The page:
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Michael Clarke pays tribute, relationship, fight, feud

“Devastated.”

In one word Michael Clarke expressed his sadness following the death of Andrew Symonds.

The former national captain posted a photo on Instagram of himself and Symonds holding the late Shane Warne on their shoulders following Australia’s Ashes whitewash in January, 2007.

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Clarke later posted a second photo of Clarke and Symonds ahead of a Boxing Day Test, and shared a photo of the two batting together with the caption: “Opposites attract… I loved nothing more than walking out to play for our country together. ”

Clarke also posted a number of times on Twitter, including where he responded to a user and said he “certainly did” buy Symonds a beer after playing a part in his unfortunate dismissal during a half-century against Sri Lanka in 2006.

Yet from best mates to former friends, the duo weren’t on speaking terms for more than a decade.

Michael Clarke’s post on Instagram.Source: FOX SPORTS

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Unlike former prime ministers Paul Keating and Bob Hawke, who are said to have put aside their differences before the latter’s passing on May 16, 2019, Clarke and Symonds never patched things up.

Just last month Symonds opened up on his soured relationship with Clarke on the Brett Lee Podcast.

For Symonds, who was one of the best ODI cricketers in the world following his breakthrough century in the 2003 World Cup, jealousy played a part following the riches on offer in the IPL.

Symonds was the perfect prototype for the modern T20 player.

A hard hitting batsman, Symonds could bowl seam up and useful off-spin. He was also the best outfielder in the world.

His all-round matchwinning talents netted him $1.8 million for the Deccan Chargers in the inaugural IPL in 2008.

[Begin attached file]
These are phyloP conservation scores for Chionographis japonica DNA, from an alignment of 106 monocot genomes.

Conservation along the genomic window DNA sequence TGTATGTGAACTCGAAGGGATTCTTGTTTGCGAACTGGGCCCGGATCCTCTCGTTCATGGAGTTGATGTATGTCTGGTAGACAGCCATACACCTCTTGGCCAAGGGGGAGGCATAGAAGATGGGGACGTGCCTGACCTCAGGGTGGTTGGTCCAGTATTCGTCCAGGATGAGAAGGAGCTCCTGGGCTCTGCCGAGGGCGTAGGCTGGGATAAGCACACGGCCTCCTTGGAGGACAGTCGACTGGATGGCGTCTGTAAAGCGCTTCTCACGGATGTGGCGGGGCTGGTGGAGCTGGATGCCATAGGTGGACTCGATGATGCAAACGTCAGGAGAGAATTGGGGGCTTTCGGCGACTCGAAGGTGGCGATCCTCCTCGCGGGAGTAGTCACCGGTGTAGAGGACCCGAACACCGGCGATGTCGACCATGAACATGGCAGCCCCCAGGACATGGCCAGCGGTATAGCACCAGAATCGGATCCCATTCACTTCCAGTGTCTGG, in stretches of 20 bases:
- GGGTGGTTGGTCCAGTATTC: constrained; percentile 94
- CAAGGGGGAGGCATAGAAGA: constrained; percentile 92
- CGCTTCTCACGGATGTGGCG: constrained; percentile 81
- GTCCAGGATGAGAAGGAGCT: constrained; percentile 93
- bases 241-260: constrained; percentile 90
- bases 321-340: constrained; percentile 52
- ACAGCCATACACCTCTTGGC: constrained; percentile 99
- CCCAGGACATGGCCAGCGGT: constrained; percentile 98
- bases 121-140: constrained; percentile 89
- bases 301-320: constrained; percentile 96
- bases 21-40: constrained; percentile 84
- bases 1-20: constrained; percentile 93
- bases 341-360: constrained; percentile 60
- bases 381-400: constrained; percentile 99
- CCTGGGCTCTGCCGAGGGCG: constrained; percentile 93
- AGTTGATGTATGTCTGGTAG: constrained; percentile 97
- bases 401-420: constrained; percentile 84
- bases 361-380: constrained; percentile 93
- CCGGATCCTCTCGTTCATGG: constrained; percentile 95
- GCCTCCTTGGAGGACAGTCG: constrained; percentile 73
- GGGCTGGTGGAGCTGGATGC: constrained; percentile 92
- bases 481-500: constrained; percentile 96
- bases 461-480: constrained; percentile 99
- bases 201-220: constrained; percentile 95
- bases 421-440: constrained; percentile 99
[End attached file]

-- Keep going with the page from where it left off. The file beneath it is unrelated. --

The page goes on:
“We became close. When he (Clarke) came into the side I used to bat with him a lot,” Symonds told Lee.

“So when he came into the side I really looked after him. That built a bond.

“Matthew Hayden said to me — when the IPL started, I got a pretty penny to go and play in the IPL — he identified it as there was a bit of jealousy that potentially came into the relationship (with Clarke) there.

“Money does funny things. It’s a good thing but it can be a poison and I reckon it may have poisoned our relationship.

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“I’ve got enough respect for him to probably not go into detail about what was said.

”My friendship with him is no longer and I’m comfortable with that, but I’m not gonna sit here and start slinging mud.”

Later in 2008, Symonds was sent home after missing a team meeting ahead of a series against Bangladesh. The then-33-year-old had decided to go fishing instead.

Clarke questioned his commitment to the national team.

“It came to a head because I missed the meeting yesterday,” stand-in captain Michael Clarke said.

“I guess the main concern for us is Andrew’s commitment to playing for this team. In my opinion, and I know in the rest of the leadership group’s opinion, you need to be committed 100 per cent. That’s all facets of being an international cricketer.

“We believe for the best interests of this team, for the best interests of Andrew Symonds (is for him) to have time away from the game. And let’s try and get him right as soon as possible to get him back in our team.